Greetings and salutations!
This week's screenshots show work on the environment for level four:
The week just past saw work on a variety of matters:
To start with, as shown above, I've begun work on fleshing out the level in which the recently-added enemy is encountered. (Not shown above is the glimpse that can be seen through the doorway of the outside world; it's limited, but it's there.
This level is, I intend, the smallest of all: the room that you see is the entirety of it. The player enters, has a sudden combat encounter, and then moves on--albeit not with the player-character unmoved.
This makes it a good target for a "quick win", a level that I can complete relatively quickly after the long, slow progress that has been level two.
Staying with art, something not shown above is that I've made some adjustments to the main sunlight shader. Shadowed regions can look a little flat at times--indeed, I fear that this is apparent in some of the props shown in the aforementioned screenshots--so I've allowed a little bit of highlighting even in full shadow.
Furthermore, I've changed the approach to sunlight highlighting such that, the less shiny an object is, the more its colour is used in highlights. This means that duller objects are less washed-out by their highlights, while shiny ones remain bright.
These changes aren't dramatic, and thus don't make for good screenshots. Still, I think that they are improvements.
(And I experimented with other changes, too, both in the main sunlight shader and the player-light one, but wasn't happy with the results in those cases as I recall.)
Sticking with art, I also reworked the player-character's in-combat death animation: I had for some time been unhappy with the previous version, and so decided at last to replace it. I'm rather happier with this new one, I do believe!
And concomitantly, I made some minor changes to the camera-work that happens when the player dies in combat, in order to accommodate this new animation.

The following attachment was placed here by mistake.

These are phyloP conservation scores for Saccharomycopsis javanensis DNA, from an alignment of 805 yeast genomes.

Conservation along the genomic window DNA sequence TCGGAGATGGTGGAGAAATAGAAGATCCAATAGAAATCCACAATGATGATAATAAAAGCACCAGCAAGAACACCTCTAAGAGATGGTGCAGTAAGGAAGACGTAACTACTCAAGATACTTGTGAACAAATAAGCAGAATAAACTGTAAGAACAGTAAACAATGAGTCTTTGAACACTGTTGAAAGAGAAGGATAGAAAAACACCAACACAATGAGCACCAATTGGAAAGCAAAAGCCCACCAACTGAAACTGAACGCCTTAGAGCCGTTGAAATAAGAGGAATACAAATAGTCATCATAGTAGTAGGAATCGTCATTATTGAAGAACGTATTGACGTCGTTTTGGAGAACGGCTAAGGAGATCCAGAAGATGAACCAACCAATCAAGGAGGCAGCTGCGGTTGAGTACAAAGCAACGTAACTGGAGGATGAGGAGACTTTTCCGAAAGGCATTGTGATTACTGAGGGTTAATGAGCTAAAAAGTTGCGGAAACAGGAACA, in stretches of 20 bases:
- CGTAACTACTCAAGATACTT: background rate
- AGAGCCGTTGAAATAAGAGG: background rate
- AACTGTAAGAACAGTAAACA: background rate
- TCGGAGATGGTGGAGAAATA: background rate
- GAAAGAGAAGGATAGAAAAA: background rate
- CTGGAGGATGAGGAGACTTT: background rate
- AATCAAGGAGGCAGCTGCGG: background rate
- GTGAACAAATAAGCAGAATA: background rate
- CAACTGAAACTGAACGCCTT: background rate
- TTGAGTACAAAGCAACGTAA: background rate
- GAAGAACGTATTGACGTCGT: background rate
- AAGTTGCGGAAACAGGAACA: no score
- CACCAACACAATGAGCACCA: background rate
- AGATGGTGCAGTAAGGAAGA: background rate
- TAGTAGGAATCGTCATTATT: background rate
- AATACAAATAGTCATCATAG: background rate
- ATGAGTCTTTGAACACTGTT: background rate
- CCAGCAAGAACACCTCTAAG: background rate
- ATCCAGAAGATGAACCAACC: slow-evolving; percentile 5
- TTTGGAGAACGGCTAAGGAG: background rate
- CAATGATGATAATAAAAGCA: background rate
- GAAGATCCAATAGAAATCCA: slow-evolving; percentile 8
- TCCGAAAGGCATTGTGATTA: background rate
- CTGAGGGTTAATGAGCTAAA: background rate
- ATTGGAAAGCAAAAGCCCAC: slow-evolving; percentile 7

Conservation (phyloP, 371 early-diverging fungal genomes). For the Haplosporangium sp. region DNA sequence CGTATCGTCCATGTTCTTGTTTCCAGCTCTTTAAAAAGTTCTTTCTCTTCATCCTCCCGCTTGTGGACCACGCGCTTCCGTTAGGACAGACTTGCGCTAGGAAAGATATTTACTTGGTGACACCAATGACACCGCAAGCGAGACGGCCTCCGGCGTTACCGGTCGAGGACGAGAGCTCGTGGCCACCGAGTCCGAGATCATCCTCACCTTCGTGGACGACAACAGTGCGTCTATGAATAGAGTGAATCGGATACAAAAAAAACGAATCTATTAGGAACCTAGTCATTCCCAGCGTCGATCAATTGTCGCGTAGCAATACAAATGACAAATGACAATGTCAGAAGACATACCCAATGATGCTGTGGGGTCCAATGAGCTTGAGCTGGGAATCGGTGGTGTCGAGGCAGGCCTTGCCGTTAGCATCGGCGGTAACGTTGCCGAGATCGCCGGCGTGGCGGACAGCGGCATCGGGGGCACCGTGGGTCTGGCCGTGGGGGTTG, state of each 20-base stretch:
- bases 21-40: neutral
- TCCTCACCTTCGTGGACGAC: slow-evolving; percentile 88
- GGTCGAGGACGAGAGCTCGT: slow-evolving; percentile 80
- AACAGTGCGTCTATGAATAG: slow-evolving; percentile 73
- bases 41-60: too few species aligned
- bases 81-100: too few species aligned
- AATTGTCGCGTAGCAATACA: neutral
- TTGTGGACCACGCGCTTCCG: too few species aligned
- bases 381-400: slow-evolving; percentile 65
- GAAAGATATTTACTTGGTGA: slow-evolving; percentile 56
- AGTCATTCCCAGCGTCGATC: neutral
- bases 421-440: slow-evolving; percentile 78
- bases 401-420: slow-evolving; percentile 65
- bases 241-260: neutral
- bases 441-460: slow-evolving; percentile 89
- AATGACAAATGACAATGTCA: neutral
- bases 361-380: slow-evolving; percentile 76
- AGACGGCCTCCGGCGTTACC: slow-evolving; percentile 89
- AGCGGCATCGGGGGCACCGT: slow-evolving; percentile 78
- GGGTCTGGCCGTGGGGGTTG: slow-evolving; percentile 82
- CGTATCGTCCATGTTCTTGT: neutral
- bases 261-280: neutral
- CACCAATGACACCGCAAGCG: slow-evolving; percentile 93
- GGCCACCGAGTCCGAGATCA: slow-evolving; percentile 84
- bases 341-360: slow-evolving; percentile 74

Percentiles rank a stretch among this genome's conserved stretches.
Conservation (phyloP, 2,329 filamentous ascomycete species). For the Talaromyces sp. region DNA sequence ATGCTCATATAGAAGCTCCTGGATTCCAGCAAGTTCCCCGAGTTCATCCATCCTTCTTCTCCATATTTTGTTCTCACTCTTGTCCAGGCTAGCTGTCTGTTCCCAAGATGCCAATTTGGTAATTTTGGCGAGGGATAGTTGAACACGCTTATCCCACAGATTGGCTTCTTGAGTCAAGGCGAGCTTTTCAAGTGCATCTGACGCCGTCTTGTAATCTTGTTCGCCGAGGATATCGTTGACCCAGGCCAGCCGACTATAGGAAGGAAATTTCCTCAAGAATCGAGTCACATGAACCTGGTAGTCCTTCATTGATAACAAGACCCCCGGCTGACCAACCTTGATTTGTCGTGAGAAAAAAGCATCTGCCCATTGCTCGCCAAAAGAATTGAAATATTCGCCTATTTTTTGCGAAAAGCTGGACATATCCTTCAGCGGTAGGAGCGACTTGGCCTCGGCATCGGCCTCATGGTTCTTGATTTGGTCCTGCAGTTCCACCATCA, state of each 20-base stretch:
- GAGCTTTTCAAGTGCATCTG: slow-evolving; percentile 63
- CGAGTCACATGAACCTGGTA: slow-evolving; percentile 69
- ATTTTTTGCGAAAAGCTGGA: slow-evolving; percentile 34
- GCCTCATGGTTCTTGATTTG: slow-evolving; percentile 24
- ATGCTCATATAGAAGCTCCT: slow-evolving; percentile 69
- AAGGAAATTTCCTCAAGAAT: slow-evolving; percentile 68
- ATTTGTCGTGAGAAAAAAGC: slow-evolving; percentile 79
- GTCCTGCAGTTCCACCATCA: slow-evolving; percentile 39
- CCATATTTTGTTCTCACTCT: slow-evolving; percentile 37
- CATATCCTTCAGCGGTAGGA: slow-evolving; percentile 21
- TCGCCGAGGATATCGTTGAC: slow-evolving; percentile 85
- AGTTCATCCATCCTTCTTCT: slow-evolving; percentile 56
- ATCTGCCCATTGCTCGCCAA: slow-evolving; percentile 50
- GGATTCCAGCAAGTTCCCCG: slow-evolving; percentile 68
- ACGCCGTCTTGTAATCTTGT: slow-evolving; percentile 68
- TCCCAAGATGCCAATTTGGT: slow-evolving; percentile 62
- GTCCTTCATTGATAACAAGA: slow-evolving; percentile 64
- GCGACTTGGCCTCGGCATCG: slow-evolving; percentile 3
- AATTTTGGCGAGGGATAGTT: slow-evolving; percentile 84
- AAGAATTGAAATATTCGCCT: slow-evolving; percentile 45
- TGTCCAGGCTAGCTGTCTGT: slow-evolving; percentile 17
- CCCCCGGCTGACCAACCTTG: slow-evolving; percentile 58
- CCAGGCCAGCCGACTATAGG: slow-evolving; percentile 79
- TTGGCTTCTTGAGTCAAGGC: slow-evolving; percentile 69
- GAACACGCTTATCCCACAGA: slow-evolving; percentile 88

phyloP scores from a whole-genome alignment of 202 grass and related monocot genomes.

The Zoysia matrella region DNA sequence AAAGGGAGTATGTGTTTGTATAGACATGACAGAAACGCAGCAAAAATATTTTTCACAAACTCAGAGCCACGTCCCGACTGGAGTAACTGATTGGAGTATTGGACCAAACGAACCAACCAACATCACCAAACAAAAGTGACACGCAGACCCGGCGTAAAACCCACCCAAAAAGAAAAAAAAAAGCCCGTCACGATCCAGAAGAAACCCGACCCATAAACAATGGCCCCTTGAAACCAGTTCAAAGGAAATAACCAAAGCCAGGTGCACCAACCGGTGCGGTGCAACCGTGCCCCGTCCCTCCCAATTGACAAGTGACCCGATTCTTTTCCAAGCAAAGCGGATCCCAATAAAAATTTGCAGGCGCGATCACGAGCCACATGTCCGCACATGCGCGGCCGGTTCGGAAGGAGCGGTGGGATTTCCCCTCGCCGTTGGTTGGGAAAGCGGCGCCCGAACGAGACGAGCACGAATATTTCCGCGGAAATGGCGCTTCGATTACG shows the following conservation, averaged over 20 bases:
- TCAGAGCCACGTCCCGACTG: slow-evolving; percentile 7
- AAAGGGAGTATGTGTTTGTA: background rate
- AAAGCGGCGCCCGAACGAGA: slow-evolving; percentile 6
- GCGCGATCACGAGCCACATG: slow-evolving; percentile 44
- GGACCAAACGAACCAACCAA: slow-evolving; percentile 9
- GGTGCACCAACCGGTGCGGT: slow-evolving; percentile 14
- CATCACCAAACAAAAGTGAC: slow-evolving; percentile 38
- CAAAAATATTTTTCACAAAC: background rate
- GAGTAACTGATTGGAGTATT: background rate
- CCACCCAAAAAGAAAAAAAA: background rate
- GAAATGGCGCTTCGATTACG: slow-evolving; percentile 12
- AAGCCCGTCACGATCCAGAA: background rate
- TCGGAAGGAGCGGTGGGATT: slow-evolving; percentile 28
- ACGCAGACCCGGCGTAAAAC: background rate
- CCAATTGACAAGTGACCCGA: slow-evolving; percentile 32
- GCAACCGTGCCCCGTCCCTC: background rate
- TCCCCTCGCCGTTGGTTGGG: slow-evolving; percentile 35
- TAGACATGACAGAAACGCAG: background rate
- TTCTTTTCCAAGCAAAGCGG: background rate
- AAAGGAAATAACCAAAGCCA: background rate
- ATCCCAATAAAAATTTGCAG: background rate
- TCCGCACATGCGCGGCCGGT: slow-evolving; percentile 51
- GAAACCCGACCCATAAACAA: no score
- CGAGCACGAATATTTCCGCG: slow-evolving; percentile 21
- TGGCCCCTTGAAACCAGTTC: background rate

Turning to game design, A Door to the Mists has included a mechanic that I've been uncertain about: that of "hidden" objects--by which I mean objects that are interactive, but that don't initially show themselves as such. An example is the curtain at the end of level one.
On the one hand, I like that hiding objects in this way allows for player discovery: when all interactive objects are labelled from the start, there's less space for the player to have that lovely "aha!" moment as a result of suspecting an object as important, testing it, and find it to indeed be so.
On the other hand, it somewhat breaks the "language" of the game, and is thus counter-intuitive: why would a player think to examine a non-highlighted object when all other interactive objects are highlighted?
Now, I could solve this issue by simply having all objects be "hidden"--but that may very well leave the player feeling a pressure to attempt to examine everything, just in case it's interactive. And that... doesn't sound fun.
What I've decided then, after much deliberation--and what I implemented in the week just past--is that there will be no "hidden" objects. In some cases interaction might only become available after examination, but all interactive objects will at the least be highlighted and named.
This means the loss of that type of discovery that I mentioned earlier, but hopefully I'll manage to work (and have worked) around it to some degree, at least!
(And along with this, I've slightly reworked the behaviour of the curtain in level one.)
And finally, a number of changes were made that don't seem worth detailing here!
That then is all for this week--stay well, and thank you for reading! ^_^